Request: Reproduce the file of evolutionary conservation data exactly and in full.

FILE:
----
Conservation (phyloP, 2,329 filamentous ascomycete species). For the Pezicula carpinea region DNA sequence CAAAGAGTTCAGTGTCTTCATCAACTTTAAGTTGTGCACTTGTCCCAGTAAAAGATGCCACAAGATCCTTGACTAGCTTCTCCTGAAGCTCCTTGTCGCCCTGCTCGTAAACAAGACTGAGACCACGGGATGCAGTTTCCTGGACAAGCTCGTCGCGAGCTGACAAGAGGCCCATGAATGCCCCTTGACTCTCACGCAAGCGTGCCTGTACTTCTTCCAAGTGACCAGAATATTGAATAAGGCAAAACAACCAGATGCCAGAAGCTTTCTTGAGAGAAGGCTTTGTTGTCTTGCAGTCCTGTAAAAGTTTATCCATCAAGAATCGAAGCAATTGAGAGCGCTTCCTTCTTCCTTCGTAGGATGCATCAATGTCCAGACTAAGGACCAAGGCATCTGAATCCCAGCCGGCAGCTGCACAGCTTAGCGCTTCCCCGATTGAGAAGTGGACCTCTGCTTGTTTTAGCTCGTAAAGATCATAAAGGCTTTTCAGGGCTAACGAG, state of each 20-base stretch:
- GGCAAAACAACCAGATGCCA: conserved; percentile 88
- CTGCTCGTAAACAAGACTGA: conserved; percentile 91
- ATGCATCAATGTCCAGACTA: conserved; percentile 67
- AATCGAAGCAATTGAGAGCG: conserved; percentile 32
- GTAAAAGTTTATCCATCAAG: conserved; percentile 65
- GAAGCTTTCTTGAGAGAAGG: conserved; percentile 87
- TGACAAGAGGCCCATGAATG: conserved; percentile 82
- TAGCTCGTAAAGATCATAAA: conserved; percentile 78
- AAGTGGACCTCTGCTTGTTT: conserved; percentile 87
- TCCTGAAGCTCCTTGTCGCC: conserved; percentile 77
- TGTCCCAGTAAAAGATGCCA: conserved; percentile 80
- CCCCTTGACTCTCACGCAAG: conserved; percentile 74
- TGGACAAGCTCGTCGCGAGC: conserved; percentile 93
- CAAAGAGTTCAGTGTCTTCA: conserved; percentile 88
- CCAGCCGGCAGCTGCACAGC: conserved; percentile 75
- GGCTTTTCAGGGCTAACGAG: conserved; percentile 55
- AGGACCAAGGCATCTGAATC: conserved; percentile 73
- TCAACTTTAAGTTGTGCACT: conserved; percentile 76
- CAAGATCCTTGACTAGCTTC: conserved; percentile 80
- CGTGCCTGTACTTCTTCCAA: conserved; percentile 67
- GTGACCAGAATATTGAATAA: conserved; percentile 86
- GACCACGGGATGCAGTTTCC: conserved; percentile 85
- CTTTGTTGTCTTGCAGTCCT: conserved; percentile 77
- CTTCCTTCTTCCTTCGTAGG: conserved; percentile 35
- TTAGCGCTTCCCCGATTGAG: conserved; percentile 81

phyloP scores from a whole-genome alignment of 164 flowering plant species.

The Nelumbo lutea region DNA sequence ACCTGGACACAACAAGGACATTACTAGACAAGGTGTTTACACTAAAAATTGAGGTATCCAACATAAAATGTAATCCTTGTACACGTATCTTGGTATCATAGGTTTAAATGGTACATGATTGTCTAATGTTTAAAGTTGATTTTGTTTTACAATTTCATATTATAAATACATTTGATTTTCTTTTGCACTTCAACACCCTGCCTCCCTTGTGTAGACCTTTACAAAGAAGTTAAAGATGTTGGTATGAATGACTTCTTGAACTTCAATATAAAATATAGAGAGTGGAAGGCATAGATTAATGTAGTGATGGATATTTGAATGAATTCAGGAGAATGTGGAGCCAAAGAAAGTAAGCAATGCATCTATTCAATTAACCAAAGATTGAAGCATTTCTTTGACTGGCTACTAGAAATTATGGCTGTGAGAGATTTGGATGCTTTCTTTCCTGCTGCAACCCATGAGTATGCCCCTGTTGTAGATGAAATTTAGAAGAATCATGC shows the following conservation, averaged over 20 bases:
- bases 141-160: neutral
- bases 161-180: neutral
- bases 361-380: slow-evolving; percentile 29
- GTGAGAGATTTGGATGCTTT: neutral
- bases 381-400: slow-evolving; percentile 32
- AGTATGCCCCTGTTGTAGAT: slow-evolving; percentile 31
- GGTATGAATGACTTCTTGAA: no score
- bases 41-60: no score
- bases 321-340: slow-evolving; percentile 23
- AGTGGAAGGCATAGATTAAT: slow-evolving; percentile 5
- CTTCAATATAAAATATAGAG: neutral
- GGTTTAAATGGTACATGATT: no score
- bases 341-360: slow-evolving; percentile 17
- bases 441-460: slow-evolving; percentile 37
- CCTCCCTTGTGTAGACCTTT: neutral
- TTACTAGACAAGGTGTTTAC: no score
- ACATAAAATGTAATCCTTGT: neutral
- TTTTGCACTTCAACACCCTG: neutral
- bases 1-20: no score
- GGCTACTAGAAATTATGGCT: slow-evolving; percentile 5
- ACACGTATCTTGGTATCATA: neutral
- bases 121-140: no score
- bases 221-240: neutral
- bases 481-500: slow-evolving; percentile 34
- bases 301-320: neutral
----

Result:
Conservation (phyloP, 2,329 filamentous ascomycete species). For the Pezicula carpinea region DNA sequence CAAAGAGTTCAGTGTCTTCATCAACTTTAAGTTGTGCACTTGTCCCAGTAAAAGATGCCACAAGATCCTTGACTAGCTTCTCCTGAAGCTCCTTGTCGCCCTGCTCGTAAACAAGACTGAGACCACGGGATGCAGTTTCCTGGACAAGCTCGTCGCGAGCTGACAAGAGGCCCATGAATGCCCCTTGACTCTCACGCAAGCGTGCCTGTACTTCTTCCAAGTGACCAGAATATTGAATAAGGCAAAACAACCAGATGCCAGAAGCTTTCTTGAGAGAAGGCTTTGTTGTCTTGCAGTCCTGTAAAAGTTTATCCATCAAGAATCGAAGCAATTGAGAGCGCTTCCTTCTTCCTTCGTAGGATGCATCAATGTCCAGACTAAGGACCAAGGCATCTGAATCCCAGCCGGCAGCTGCACAGCTTAGCGCTTCCCCGATTGAGAAGTGGACCTCTGCTTGTTTTAGCTCGTAAAGATCATAAAGGCTTTTCAGGGCTAACGAG, state of each 20-base stretch:
- GGCAAAACAACCAGATGCCA: conserved; percentile 88
- CTGCTCGTAAACAAGACTGA: conserved; percentile 91
- ATGCATCAATGTCCAGACTA: conserved; percentile 67
- AATCGAAGCAATTGAGAGCG: conserved; percentile 32
- GTAAAAGTTTATCCATCAAG: conserved; percentile 65
- GAAGCTTTCTTGAGAGAAGG: conserved; percentile 87
- TGACAAGAGGCCCATGAATG: conserved; percentile 82
- TAGCTCGTAAAGATCATAAA: conserved; percentile 78
- AAGTGGACCTCTGCTTGTTT: conserved; percentile 87
- TCCTGAAGCTCCTTGTCGCC: conserved; percentile 77
- TGTCCCAGTAAAAGATGCCA: conserved; percentile 80
- CCCCTTGACTCTCACGCAAG: conserved; percentile 74
- TGGACAAGCTCGTCGCGAGC: conserved; percentile 93
- CAAAGAGTTCAGTGTCTTCA: conserved; percentile 88
- CCAGCCGGCAGCTGCACAGC: conserved; percentile 75
- GGCTTTTCAGGGCTAACGAG: conserved; percentile 55
- AGGACCAAGGCATCTGAATC: conserved; percentile 73
- TCAACTTTAAGTTGTGCACT: conserved; percentile 76
- CAAGATCCTTGACTAGCTTC: conserved; percentile 80
- CGTGCCTGTACTTCTTCCAA: conserved; percentile 67
- GTGACCAGAATATTGAATAA: conserved; percentile 86
- GACCACGGGATGCAGTTTCC: conserved; percentile 85
- CTTTGTTGTCTTGCAGTCCT: conserved; percentile 77
- CTTCCTTCTTCCTTCGTAGG: conserved; percentile 35
- TTAGCGCTTCCCCGATTGAG: conserved; percentile 81

phyloP scores from a whole-genome alignment of 164 flowering plant species.

The Nelumbo lutea region DNA sequence ACCTGGACACAACAAGGACATTACTAGACAAGGTGTTTACACTAAAAATTGAGGTATCCAACATAAAATGTAATCCTTGTACACGTATCTTGGTATCATAGGTTTAAATGGTACATGATTGTCTAATGTTTAAAGTTGATTTTGTTTTACAATTTCATATTATAAATACATTTGATTTTCTTTTGCACTTCAACACCCTGCCTCCCTTGTGTAGACCTTTACAAAGAAGTTAAAGATGTTGGTATGAATGACTTCTTGAACTTCAATATAAAATATAGAGAGTGGAAGGCATAGATTAATGTAGTGATGGATATTTGAATGAATTCAGGAGAATGTGGAGCCAAAGAAAGTAAGCAATGCATCTATTCAATTAACCAAAGATTGAAGCATTTCTTTGACTGGCTACTAGAAATTATGGCTGTGAGAGATTTGGATGCTTTCTTTCCTGCTGCAACCCATGAGTATGCCCCTGTTGTAGATGAAATTTAGAAGAATCATGC shows the following conservation, averaged over 20 bases:
- bases 141-160: neutral
- bases 161-180: neutral
- bases 361-380: slow-evolving; percentile 29
- GTGAGAGATTTGGATGCTTT: neutral
- bases 381-400: slow-evolving; percentile 32
- AGTATGCCCCTGTTGTAGAT: slow-evolving; percentile 31
- GGTATGAATGACTTCTTGAA: no score
- bases 41-60: no score
- bases 321-340: slow-evolving; percentile 23
- AGTGGAAGGCATAGATTAAT: slow-evolving; percentile 5
- CTTCAATATAAAATATAGAG: neutral
- GGTTTAAATGGTACATGATT: no score
- bases 341-360: slow-evolving; percentile 17
- bases 441-460: slow-evolving; percentile 37
- CCTCCCTTGTGTAGACCTTT: neutral
- TTACTAGACAAGGTGTTTAC: no score
- ACATAAAATGTAATCCTTGT: neutral
- TTTTGCACTTCAACACCCTG: neutral
- bases 1-20: no score
- GGCTACTAGAAATTATGGCT: slow-evolving; percentile 5
- ACACGTATCTTGGTATCATA: neutral
- bases 121-140: no score
- bases 221-240: neutral
- bases 481-500: slow-evolving; percentile 34
- bases 301-320: neutral